There's one thing everyone can agree on about the financial overhaul agreement lawmakers recently reached: There's a lot they don't know yet.
The roughly 2,000 page bill intended to rein in risk on Wall Street and protect consumers contains nearly 400 items where regulators from various federal agencies must fill in the rules about how the law will be implemented.
Among the numerous details still to be ironed out: how mortgages will be overseen by the new Consumer Financial Protection Bureau and how the Securities and Exchange Commission will oversee credit rating agencies.
The lack of hard-and-fast specifics may be one reason investors had a muted response to the bill: the major Wall Street indexes barely budged Friday, and bank and insurance stocks mostly rose on the day.
"We will be able to conduct a fuller assessment of its impact after the regulators issue new rules," Citigroup CEO Vikram Pandit said in a statement. Similar comments came from other big banks.
It's common for Congress to pass legislation and then leave the details to regulators, said J.W. Verret, a scholar at the Mercatus Center at George Mason University who frequently consults with legislators and agencies on financial regulation. But with this bill, "open-ended authorizing legislation was passed at a more rapid rate than we've ever seen before."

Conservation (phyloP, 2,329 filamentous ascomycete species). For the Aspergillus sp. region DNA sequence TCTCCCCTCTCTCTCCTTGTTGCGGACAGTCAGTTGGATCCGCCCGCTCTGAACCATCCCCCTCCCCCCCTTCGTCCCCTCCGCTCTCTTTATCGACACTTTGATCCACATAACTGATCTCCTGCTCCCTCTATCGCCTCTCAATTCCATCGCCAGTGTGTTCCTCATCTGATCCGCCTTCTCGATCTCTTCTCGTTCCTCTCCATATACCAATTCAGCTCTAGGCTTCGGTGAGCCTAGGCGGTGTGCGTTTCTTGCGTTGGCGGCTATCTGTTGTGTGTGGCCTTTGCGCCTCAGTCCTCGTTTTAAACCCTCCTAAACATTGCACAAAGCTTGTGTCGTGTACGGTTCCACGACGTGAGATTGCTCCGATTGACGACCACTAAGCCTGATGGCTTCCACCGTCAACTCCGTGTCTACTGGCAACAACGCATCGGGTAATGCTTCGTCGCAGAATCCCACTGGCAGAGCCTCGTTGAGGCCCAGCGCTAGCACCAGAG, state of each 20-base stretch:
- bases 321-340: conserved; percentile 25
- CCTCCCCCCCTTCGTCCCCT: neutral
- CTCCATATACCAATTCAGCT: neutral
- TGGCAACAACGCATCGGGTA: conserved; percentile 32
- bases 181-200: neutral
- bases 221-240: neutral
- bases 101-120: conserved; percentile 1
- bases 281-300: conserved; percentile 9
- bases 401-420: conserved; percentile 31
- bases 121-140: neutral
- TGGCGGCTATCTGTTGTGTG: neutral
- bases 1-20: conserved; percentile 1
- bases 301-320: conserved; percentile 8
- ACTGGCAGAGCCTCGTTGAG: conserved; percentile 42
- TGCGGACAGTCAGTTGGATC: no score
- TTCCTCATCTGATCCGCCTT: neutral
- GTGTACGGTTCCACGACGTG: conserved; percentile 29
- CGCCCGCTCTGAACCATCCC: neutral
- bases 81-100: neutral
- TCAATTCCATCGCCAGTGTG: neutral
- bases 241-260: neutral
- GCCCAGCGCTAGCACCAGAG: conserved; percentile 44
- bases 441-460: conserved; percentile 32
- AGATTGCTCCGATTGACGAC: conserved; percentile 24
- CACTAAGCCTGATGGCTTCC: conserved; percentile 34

Steven Adamske, a spokesman for the Senate Banking Committee, defended the process. "Legislation is about broad policy," he said. Laws that get too specific can tie the hands of regulators in the future, he said, so Congress leaves the details up to the experts. "The intent of the legislation is actually pretty clear."
Typically, legislation will set a date for rules to be in place so the law can take effect. The process once a law is signed by the president typically involves agencies writing a proposed set of rules; they ask for public comment and then set final rules. At least some of the financial regulatory provisions have specific dates for the rules to be set.
The credit card law passed in May 2009, for instance, left nine months for regulators to write the rules. It may take several years before all elements of the financial reform bill are in place.
With the ink barely dry on the financial reform bill, it's not yet clear how much wiggle room there is in various aspects of the agreement. But lobbyists from all sides can be expected to weigh in to try to sway regulators.
"Some things may sound like a good idea, but may have a consequence that wasn't intended," said John Hall, a spokesman for the American Bankers Association.
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